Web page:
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I’ve cautioned against asking “what are the students like?” in the past, but upon changing institutions it seems broad enough to use as a starting point for comparisons. The short answer is “not that different,” though this perception is influenced by the courses I’ve taught so far and the students in them. With that caveat, below are some initial thoughts:

There were fewer very weak students but not many more very strong students. Grading assignments and exams for last semester’s courses sometimes seemed like wading through a sea of mediocrity. Most students didn’t fail at anything but there were very few solid As. Instead, there were a lot of students between B- and B+.

Writing skills were better. This may seem counterintuitive given the above point, but my students last semester were much better writers overall than those at my previous institution. As a result, I was more able to focus on their ideas in my feedback, which was nice, even if their…

Ideas were not better. Despite the ability to string together coherent sentences, these sentences did not typically contain ideas or insights that were any better than those at my previous institution.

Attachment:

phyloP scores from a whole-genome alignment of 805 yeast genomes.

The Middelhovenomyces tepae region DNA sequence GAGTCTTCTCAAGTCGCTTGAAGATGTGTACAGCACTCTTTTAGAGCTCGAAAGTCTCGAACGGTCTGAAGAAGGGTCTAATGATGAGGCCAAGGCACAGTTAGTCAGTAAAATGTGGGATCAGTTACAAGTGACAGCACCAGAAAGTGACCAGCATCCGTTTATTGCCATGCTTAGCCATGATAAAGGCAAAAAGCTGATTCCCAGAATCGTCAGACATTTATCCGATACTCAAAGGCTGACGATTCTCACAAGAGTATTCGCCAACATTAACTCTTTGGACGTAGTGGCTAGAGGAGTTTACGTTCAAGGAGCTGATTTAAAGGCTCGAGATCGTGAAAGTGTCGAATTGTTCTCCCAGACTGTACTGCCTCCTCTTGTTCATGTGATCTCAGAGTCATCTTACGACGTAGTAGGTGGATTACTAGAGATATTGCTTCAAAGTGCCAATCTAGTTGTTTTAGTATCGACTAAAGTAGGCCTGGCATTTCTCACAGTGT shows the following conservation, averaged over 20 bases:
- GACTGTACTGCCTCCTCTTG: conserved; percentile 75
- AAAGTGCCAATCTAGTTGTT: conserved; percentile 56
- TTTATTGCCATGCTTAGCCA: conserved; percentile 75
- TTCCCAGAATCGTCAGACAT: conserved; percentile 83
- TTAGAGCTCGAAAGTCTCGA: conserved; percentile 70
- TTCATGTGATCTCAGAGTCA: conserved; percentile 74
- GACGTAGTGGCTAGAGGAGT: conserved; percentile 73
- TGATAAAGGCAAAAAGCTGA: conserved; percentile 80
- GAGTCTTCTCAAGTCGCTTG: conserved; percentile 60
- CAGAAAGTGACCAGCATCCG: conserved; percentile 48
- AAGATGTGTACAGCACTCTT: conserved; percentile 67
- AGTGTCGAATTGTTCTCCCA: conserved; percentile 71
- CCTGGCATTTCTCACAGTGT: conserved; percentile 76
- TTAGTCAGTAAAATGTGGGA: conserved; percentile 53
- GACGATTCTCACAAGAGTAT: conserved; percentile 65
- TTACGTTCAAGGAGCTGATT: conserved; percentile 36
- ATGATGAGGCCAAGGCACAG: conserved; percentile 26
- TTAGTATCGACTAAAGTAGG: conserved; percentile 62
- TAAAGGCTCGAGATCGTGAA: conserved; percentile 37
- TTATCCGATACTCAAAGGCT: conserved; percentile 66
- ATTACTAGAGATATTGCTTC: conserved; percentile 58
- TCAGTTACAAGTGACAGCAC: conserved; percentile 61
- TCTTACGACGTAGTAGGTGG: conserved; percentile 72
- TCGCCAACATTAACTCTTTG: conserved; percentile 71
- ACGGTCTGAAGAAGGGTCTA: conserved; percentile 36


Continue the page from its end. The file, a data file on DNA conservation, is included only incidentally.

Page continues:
Ability to follow directions was still lacking. Whether using ASA format or including all of the required parts of each assignment, many students made relatively simple mistakes in following directions.

Students still need time to put things together. Exam grades last semester were typically about 10-12% higher than those for the same course at my previous institution, but they followed the same pattern. One student even admitted that she did not study for the first exam. Nevertheless, most students did well on the final exam and most who had poor midterm grades were able to improve.

Together, the above factors suggest that the bottom of the distribution may have been cut off, but college students are still college students. This also supports the “an excellent student here would be an excellent student anywhere” adage. The generally-better writing skills were the most noticeable change, though their combination with some of the other factors above led to the best-written C paper I’ve ever read.
It is far too early to get a sense of my students this semester, but it will be interesting to see if these patterns hold over time.